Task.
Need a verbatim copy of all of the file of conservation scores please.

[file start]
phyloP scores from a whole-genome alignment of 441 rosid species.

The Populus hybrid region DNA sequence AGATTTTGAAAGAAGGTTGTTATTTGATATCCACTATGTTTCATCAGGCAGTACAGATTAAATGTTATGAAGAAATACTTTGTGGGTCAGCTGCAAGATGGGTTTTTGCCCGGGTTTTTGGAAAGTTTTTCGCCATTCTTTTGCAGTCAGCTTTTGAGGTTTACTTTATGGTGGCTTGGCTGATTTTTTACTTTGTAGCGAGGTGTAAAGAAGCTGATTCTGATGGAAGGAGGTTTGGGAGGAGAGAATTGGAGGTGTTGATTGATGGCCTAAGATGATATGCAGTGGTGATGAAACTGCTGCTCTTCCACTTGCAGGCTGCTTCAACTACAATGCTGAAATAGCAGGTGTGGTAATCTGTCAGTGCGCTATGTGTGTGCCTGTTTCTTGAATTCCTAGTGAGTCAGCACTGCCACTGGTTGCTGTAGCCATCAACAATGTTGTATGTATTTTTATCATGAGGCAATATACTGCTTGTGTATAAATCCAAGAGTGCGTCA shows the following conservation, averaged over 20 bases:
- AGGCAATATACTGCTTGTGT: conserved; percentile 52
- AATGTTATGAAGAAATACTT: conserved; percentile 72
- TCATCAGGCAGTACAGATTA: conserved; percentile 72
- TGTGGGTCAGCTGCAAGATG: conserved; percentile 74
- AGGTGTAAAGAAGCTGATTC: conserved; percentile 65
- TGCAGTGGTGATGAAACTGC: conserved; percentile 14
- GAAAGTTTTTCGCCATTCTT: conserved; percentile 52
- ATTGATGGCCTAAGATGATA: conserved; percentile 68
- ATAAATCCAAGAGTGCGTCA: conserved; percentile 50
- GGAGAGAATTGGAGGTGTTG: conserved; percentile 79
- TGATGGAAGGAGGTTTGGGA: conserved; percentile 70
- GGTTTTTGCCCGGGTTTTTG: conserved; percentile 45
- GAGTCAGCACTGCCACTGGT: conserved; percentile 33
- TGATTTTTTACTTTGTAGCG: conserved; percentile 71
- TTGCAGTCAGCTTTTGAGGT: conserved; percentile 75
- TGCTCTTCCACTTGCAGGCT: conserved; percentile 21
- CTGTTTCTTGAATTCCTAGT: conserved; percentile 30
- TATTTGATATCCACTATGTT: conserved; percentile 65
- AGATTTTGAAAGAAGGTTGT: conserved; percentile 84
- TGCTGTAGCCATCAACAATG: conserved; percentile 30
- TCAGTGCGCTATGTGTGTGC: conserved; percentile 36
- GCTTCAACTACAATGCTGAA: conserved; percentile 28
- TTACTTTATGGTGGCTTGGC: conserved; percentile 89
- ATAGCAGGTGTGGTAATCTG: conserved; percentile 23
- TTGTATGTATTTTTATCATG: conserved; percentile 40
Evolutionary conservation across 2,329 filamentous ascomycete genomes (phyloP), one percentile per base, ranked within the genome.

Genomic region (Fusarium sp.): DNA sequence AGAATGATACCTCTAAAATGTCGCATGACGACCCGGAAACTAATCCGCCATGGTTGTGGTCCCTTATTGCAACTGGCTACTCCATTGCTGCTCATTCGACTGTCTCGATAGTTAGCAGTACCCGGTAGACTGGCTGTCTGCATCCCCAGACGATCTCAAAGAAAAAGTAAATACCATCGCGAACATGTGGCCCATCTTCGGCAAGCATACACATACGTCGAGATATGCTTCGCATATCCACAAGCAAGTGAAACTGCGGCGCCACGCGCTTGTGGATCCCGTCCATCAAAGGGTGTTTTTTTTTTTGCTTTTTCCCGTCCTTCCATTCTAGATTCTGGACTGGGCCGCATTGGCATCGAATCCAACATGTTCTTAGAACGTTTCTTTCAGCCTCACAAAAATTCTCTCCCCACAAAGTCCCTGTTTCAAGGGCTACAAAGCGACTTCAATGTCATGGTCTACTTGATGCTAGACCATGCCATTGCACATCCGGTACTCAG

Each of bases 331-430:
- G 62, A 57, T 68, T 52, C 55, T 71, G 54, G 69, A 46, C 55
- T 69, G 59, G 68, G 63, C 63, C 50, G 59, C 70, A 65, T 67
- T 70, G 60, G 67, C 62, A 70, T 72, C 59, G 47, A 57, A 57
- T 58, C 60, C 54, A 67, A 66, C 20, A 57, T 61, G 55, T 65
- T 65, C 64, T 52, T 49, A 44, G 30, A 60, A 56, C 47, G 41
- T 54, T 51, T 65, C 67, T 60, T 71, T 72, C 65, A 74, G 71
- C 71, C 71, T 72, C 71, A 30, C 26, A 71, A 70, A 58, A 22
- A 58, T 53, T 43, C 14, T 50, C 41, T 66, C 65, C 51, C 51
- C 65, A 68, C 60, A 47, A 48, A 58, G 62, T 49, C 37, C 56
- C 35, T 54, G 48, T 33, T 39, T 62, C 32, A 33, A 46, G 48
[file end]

phyloP scores from a whole-genome alignment of 441 rosid species.

The Populus hybrid region DNA sequence AGATTTTGAAAGAAGGTTGTTATTTGATATCCACTATGTTTCATCAGGCAGTACAGATTAAATGTTATGAAGAAATACTTTGTGGGTCAGCTGCAAGATGGGTTTTTGCCCGGGTTTTTGGAAAGTTTTTCGCCATTCTTTTGCAGTCAGCTTTTGAGGTTTACTTTATGGTGGCTTGGCTGATTTTTTACTTTGTAGCGAGGTGTAAAGAAGCTGATTCTGATGGAAGGAGGTTTGGGAGGAGAGAATTGGAGGTGTTGATTGATGGCCTAAGATGATATGCAGTGGTGATGAAACTGCTGCTCTTCCACTTGCAGGCTGCTTCAACTACAATGCTGAAATAGCAGGTGTGGTAATCTGTCAGTGCGCTATGTGTGTGCCTGTTTCTTGAATTCCTAGTGAGTCAGCACTGCCACTGGTTGCTGTAGCCATCAACAATGTTGTATGTATTTTTATCATGAGGCAATATACTGCTTGTGTATAAATCCAAGAGTGCGTCA shows the following conservation, averaged over 20 bases:
- AGGCAATATACTGCTTGTGT: conserved; percentile 52
- AATGTTATGAAGAAATACTT: conserved; percentile 72
- TCATCAGGCAGTACAGATTA: conserved; percentile 72
- TGTGGGTCAGCTGCAAGATG: conserved; percentile 74
- AGGTGTAAAGAAGCTGATTC: conserved; percentile 65
- TGCAGTGGTGATGAAACTGC: conserved; percentile 14
- GAAAGTTTTTCGCCATTCTT: conserved; percentile 52
- ATTGATGGCCTAAGATGATA: conserved; percentile 68
- ATAAATCCAAGAGTGCGTCA: conserved; percentile 50
- GGAGAGAATTGGAGGTGTTG: conserved; percentile 79
- TGATGGAAGGAGGTTTGGGA: conserved; percentile 70
- GGTTTTTGCCCGGGTTTTTG: conserved; percentile 45
- GAGTCAGCACTGCCACTGGT: conserved; percentile 33
- TGATTTTTTACTTTGTAGCG: conserved; percentile 71
- TTGCAGTCAGCTTTTGAGGT: conserved; percentile 75
- TGCTCTTCCACTTGCAGGCT: conserved; percentile 21
- CTGTTTCTTGAATTCCTAGT: conserved; percentile 30
- TATTTGATATCCACTATGTT: conserved; percentile 65
- AGATTTTGAAAGAAGGTTGT: conserved; percentile 84
- TGCTGTAGCCATCAACAATG: conserved; percentile 30
- TCAGTGCGCTATGTGTGTGC: conserved; percentile 36
- GCTTCAACTACAATGCTGAA: conserved; percentile 28
- TTACTTTATGGTGGCTTGGC: conserved; percentile 89
- ATAGCAGGTGTGGTAATCTG: conserved; percentile 23
- TTGTATGTATTTTTATCATG: conserved; percentile 40
Evolutionary conservation across 2,329 filamentous ascomycete genomes (phyloP), one percentile per base, ranked within the genome.

Genomic region (Fusarium sp.): DNA sequence AGAATGATACCTCTAAAATGTCGCATGACGACCCGGAAACTAATCCGCCATGGTTGTGGTCCCTTATTGCAACTGGCTACTCCATTGCTGCTCATTCGACTGTCTCGATAGTTAGCAGTACCCGGTAGACTGGCTGTCTGCATCCCCAGACGATCTCAAAGAAAAAGTAAATACCATCGCGAACATGTGGCCCATCTTCGGCAAGCATACACATACGTCGAGATATGCTTCGCATATCCACAAGCAAGTGAAACTGCGGCGCCACGCGCTTGTGGATCCCGTCCATCAAAGGGTGTTTTTTTTTTTGCTTTTTCCCGTCCTTCCATTCTAGATTCTGGACTGGGCCGCATTGGCATCGAATCCAACATGTTCTTAGAACGTTTCTTTCAGCCTCACAAAAATTCTCTCCCCACAAAGTCCCTGTTTCAAGGGCTACAAAGCGACTTCAATGTCATGGTCTACTTGATGCTAGACCATGCCATTGCACATCCGGTACTCAG

Each of bases 331-430:
- G 62, A 57, T 68, T 52, C 55, T 71, G 54, G 69, A 46, C 55
- T 69, G 59, G 68, G 63, C 63, C 50, G 59, C 70, A 65, T 67
- T 70, G 60, G 67, C 62, A 70, T 72, C 59, G 47, A 57, A 57
- T 58, C 60, C 54, A 67, A 66, C 20, A 57, T 61, G 55, T 65
- T 65, C 64, T 52, T 49, A 44, G 30, A 60, A 56, C 47, G 41
- T 54, T 51, T 65, C 67, T 60, T 71, T 72, C 65, A 74, G 71
- C 71, C 71, T 72, C 71, A 30, C 26, A 71, A 70, A 58, A 22
- A 58, T 53, T 43, C 14, T 50, C 41, T 66, C 65, C 51, C 51
- C 65, A 68, C 60, A 47, A 48, A 58, G 62, T 49, C 37, C 56
- C 35, T 54, G 48, T 33, T 39, T 62, C 32, A 33, A 46, G 48